Can ‘staying in the game’ be harmful to kids?

Can ‘staying in the game’ be harmful to kids?

Has your child ever been injured during a game? Has it been hard to explain that they need to take a break from sports?

Sport injuries can have long-term effects to kids if not treated properly.

“A child’s growing skeleton is very delicate,” Dr. Kristina Walick at Advocate’s Children Hospital says. “There are things in sports that can affect the growing skeleton and if not treated properly, can lead to arthritis and joint problems later in life.”

How do you know if this is something that our kid is going through? Dr. Walick says that the symptoms are continued pain in joints that does not seem to get better.  There may be a sense of painful clicking or popping in the joint.  The three most common areas are the knee, the elbow, and the ankle.

“Pain that is consistent and does not seem to get better or continues to get worse, definitely needs to get investigated,” Dr. Walick says. “If a condition called osteochondritis dessicans is not caught, it can cause damage to the bone and cartilage and sometimes require surgery.”

Damage to the growth plates in children can be detrimental as they are developing. This can be commonly seen in gymnasts, baseball players and any athletes that use their arms over and over. If neglected and not treated, this can cause the plate to shut down prematurely and a child can end up not experiencing full growth.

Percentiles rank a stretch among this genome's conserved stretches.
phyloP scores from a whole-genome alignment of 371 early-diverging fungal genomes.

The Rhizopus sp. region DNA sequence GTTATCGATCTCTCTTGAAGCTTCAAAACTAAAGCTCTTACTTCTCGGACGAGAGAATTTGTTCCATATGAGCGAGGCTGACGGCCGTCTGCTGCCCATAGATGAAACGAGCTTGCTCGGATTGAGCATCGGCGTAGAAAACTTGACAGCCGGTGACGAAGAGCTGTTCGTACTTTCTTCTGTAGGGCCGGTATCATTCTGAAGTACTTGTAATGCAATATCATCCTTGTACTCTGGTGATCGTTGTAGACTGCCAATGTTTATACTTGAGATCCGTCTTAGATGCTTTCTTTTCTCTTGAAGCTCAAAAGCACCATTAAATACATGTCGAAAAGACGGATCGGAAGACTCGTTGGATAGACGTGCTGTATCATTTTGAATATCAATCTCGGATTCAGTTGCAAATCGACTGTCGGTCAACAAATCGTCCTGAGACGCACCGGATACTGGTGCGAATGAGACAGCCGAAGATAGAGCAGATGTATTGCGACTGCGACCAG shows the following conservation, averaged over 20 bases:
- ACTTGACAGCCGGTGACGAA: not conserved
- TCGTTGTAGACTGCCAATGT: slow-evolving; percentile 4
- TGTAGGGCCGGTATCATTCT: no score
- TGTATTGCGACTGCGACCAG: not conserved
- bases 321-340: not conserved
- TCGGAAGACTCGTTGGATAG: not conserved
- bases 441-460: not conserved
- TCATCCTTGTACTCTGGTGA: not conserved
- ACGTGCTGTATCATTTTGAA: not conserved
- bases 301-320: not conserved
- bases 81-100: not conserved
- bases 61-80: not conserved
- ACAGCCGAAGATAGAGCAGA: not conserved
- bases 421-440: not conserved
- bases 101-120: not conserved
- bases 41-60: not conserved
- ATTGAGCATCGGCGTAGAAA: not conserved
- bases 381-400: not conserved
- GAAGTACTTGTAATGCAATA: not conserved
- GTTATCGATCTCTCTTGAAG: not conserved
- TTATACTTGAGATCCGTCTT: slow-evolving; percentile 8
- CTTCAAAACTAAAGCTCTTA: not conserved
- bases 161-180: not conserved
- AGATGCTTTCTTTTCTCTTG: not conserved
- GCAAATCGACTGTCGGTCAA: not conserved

It can be tricky to decide when is the right time to pull your child out the game. But Dr. Walick advises that if there are certain signs, then it is time.

“If your child is limping or there is swelling around a joint, then they should not be playing,” she says.

Explaining to your child that they should sit out of a game can be one of the biggest challenges, and not an easy conversation to have. Dr. Walick finds that the most important thing is that parents emphasize the importance of rest. The goal is to get them better so that they can become better athletes in the future. Explain that in order to get there, they have to rest and heal now.

Now is the perfect time to schedule your child’s annual checkup. Find a primary care doctor in Illinois or Wisconsin.

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Alexa Mirchou